Posted by Joshua on Tuesday, May 22nd, 2007
Bette Dam, an enterprising German journalist sent the following article on the National Salvation Front meeting in Brussels. It took place on May 13. The NSF is the primary Syrian opposition organization outside of Syria. It was formed a year ago. She writes:
Hi Joshua, Although there might be a lot of news coming from Beirut right now, I send you one interesting (small) detail about the developments in the NSF of Khaddam. Last week they met in Brussels, and I was there too. The meeting was off the record and behind closed doors. Before and after the two meetings I met with members and talked with them about their plans.All the best, Bette
US Asks the NSF to elect a new leader to obtain credibility
BY Bette Dam
May 19, 2007, Brussels
The American delegation of the National Salvation Front (NSF) proposed that the organization carry out elections of its own in order to choose a new leader. The suggestion caused considerable controversy at the NDF's internal meeting in Brussels (May 13, 2007). According to sources who attended the meeting, Hussam al-Dairi – the representative of the NSF in the US and member of the General Secretariat of the NSF– explained that US-officials want the NSF to organize elections to try to obtain credibility. Al – Dairi joined the meeting via the telephone.
Abdul Halim Khaddam, the current leader, is too controversial, according to US policy makers, Dairi explained. He served for many years as Syria's vice-president under both Hafiz al-Assad and Bashar al-Assad. He also remains a Ba’athist. Because of Khaddam's background, the US administration is reluctant to work with the NSF, believes it lacks credibility. Around 50 NSF members gathered in a luxurious hotel in Brussels last week in order to plan for their organization's meeting in Berlin on the 4th and 5th of June, which will mark the one-year anniversary of the formation of the NSF.
The US suggestion that the NSF elect a new leader came as a big surprise to the members of the new party. The NSF was the brain-child of Abdel Halim Khaddam, who left Syria with his family in 2005 shortly after being relieved of the office of vice president. Khaddam combined forces with Ali Sadraddin Bayanouni, the exiled leader of the Muslim Brotherhood – Syria's oldest Islamic Party – in order to create a united opposition front that could combine Islamist and secular parties. Only last month, the NSF opened an office in Washington. Most members did not expect a proposal like this, said a number of participants in the meeting.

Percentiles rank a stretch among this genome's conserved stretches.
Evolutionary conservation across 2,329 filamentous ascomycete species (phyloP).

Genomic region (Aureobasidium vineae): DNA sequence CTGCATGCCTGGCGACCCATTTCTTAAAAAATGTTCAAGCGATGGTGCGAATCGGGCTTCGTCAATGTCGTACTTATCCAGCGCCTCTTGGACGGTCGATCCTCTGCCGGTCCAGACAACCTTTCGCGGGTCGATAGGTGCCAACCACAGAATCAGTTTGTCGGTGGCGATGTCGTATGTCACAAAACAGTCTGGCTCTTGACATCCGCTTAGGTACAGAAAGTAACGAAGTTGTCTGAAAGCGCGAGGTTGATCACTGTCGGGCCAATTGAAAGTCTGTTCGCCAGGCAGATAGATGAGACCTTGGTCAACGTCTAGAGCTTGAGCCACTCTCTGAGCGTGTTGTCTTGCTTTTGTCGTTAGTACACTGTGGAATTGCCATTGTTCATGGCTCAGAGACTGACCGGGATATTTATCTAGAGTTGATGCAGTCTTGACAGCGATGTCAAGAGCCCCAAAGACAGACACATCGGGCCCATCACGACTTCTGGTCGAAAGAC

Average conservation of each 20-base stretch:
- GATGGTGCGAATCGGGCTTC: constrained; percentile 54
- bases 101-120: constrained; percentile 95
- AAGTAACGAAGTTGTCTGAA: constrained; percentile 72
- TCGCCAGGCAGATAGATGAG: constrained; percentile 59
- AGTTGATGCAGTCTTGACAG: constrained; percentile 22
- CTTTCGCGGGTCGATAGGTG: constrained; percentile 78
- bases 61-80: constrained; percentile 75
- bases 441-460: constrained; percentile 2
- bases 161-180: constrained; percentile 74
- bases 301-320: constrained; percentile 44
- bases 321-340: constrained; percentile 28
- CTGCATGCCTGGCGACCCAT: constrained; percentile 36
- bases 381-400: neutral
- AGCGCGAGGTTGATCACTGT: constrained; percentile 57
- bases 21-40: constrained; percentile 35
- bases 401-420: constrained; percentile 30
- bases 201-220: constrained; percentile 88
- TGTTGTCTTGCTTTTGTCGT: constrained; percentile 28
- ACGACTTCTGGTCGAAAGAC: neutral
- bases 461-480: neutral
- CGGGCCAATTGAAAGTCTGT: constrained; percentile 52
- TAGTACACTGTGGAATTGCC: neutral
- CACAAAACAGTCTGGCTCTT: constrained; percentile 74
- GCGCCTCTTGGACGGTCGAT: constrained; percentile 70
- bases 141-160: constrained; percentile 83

It seems that Khaddam had not contemplated giving up his position as chairman of the Front. He continues to see himself as the best chairman possible for the NSF. At the same time, Khaddam complained about the lack of international support for the NSF during the meeting, sources said.
He wants more interest from the both the US and the EU because the NSF is Syria's only credible opposition group, members explained. The increasing US and European dialogue with the current “Syrian mafia-regime’ is disappointing, Khaddam added.
The Kurdish members of the NSF approved of the of idea of elections if it would win increased international credibility for the opposition.
A number of independents and communists who belong to the Front rejected the notion of replacing Khaddam. “On the contrary," one communist insisted, "we need three of four Khaddams to make a fist against the dictator in Syria.” The participants in the leadership gathering spoke about ‘much more important topics’, added the communist, such as getting more media-attention for the NSF. “For me," he concluded, "the lack of media-attention is the problem, not Khaddam.”
The NSF will try to open a bank account in preparation for raising the one or two million dollars needed to start a satellite channel. “That will be a great revolution for the Syrians in Syria, because then we can reach them," explained one member.
Another way of getting attention is a demonstration by the NSF planned for next week. Although Khaddam did not speak about the demonstration himself, some members talked up the demonstration in the hope that the Syrian opposition will turn out in force on May 27 in front of the Syrian embassy in Brussels. The 27th is the date that the presidential referendum will be held in Syria.
Addendum: Tony, the leader of the NSF's Australian branch, added this perspective in the comment section. Tony asks why I didn't call up leaders of the NSF to get a fuller view of the Brussel's procedings before posting Bette Dam's article. The answer is because I received Bette Dam's interesting article at 2:00a.m. in the morning and posted it. I had to get up at 6:00 for work. Unfortunately I cannot be a full-time reporter. I do hope, at some point to carry out proper interviews with leaders of the NSF in the future. Here are Tony's remarks which give a fuller picture.